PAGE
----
Sue Tompkins

The Modern Institute, Glasgow

October 2, 2013

Sue Tompkins

7 September–2 November 2013

The Modern Institute
3 Aird’s Lane
Glasgow G1 5HU
Hours: Thursday–Saturday noon–5pm

The Modern Institute is delighted to present Expressions, an exhibition of new paintings and performance by Sue Tompkins.

Tompkins’ practice is led by an enquiry into language and personal expression, through the spoken, sung, and written word. Over several years this has incorporated text, sound, installation and live performance. Addressing language in visual and spatial terms, Tompkins works with the fragments of words, phrases and lyrics gathered from everyday encounters and experiences. By an almost rhythmical accumulation of words—ordered, interrupted and repeated—Tompkins allows us to experience the flow of language in state of flux—both open-ended and closed—paused, altered and undone.

For Tompkins’ fourth exhibition with The Modern Institute, she is presenting several new paintings on canvas. Expressions is the first exhibition in which Tompkins has installed only paintings, independently of her works on paper. Producing paintings of varying scales, each presenting text, Tompkins has allowed the process of painting to drive each piece—a process of honest expression and experimentation.

Text is both the focus and subject matter of her paintings, framing a context within which the viewer can play a part. Tompkins applies the paint liberally onto each canvas, often directly with her hands, pushing and pulling it across the canvas’s surface. Beginning with a selection of fragments of words, the process of painting these on to the canvas becomes a point of re-evaluation and adaptation. Dictated by the feeling of the painting, Tompkins plays with familiar everyday words ‘Let’ or ‘Saw,’ alongside random couplings and disjointed words, ‘Young Wheat’ and ‘Be Yond.’ Displayed in succession on the wall, these pieces create coincidental sentences, or implied phrases of communication, like a chain of reflecting scenes – ‘Let – You – Sue Me.’ Rather than acting as a background to the text, Tompkins’ use of paint is integral to the relaying or distortion of the words meaning. Utilising both text and paint in a free and associative manner, occupying the spaces between the words, and the spaces between each painting—Tompkins lets language inhabit the gallery space.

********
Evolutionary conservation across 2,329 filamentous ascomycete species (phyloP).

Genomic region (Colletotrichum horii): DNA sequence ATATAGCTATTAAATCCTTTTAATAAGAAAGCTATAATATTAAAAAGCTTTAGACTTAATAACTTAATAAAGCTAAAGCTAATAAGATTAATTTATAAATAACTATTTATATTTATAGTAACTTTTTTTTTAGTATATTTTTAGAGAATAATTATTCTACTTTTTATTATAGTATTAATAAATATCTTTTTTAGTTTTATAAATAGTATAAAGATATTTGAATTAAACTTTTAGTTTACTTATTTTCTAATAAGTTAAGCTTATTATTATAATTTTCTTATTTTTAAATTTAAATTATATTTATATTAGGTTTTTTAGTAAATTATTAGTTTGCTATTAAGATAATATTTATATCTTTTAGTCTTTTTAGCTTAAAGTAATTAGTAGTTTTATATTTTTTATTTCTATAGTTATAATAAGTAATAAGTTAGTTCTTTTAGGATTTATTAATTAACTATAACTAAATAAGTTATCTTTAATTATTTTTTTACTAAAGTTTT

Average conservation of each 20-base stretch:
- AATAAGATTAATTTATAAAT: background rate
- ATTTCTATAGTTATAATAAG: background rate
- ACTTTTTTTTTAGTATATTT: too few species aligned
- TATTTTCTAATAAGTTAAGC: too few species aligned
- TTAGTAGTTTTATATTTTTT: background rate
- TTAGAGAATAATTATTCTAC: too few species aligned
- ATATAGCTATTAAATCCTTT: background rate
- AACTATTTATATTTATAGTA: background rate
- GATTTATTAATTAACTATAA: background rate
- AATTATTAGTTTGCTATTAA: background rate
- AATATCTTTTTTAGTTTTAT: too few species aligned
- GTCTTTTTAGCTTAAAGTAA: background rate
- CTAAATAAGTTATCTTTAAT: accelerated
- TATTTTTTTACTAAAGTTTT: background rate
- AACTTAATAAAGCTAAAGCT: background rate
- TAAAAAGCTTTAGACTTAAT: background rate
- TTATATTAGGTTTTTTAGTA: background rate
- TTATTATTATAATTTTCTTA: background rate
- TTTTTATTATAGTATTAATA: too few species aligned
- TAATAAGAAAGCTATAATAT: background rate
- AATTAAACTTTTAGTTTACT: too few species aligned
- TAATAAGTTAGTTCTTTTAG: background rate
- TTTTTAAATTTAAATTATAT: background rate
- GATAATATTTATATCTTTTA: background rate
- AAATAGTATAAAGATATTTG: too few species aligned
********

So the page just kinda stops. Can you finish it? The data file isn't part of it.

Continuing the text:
In response to the spatial restrictions imposed by the canvas, Tompkins has cut the surface of several of the paintings with a scalpel blade, and, by doing so, she intends to allow air, light and space to become a part of the painting. Creating movement and a form rhythmical composition.

As part of the exhibition, Tompkins performed her new work Letherin through the grille during the preview evening. Creating a new verb-like word, ‘Letherin’ could also be interpreted as ‘Let-her-in,’ alluding to the way a voice could carry through gaps, windows and grills. Through an expression of singing and speech, Tompkins asks us to let her or someone in, both metaphorically and emotionally.

Sue Tompkins (b.1971; Leighton Buzzard, England) lives and works in Glasgow. Tompkins graduated from the Glasgow School of Art in 1994, and has been involved in exhibitions and performances worldwide. Selected solo exhibitions include Diana Stitger, Amsterdam (2013); Midway Contemporary Art, Minneapolis (2012); The Modern Institute, Glasgow (2011); Inverleith House, Edinburgh (2011); Contemporary Art Museum, St. Louis (2009); and West London projects (with Hayley Tompkins), London (2005). She has presented performances and been included in numerous group exhibitions, including those at Bregenzer Kunstverein, Bregenz; Turner Contemporary, Margate; Wysing Arts Centre, Cambridge; the 29th São Paolo Biennale; the British Art Show 7 at the Hayward Gallery, London and touring; MACBA, Barcelona; Spike Island, Bristol; ICA, Whitechapel and Tate Modern, London; Frankfurter Kunstverein, Frankfurt; and Artists Space, New York.

Tompkins recently produced the web-based project My Kind Book with Dia Art Foundation, New York (2012), and the publication through and through (with Hayley Tompkins), published by LemonMelon in 2013. Tompkins was shortlisted for the Beck’s Futures Prize in 2006, and received the Paul Hamlyn Award in 2011. She was formerly a member of the Glasgow-based art collective Elizabeth Go, and the band Life Without Buildings.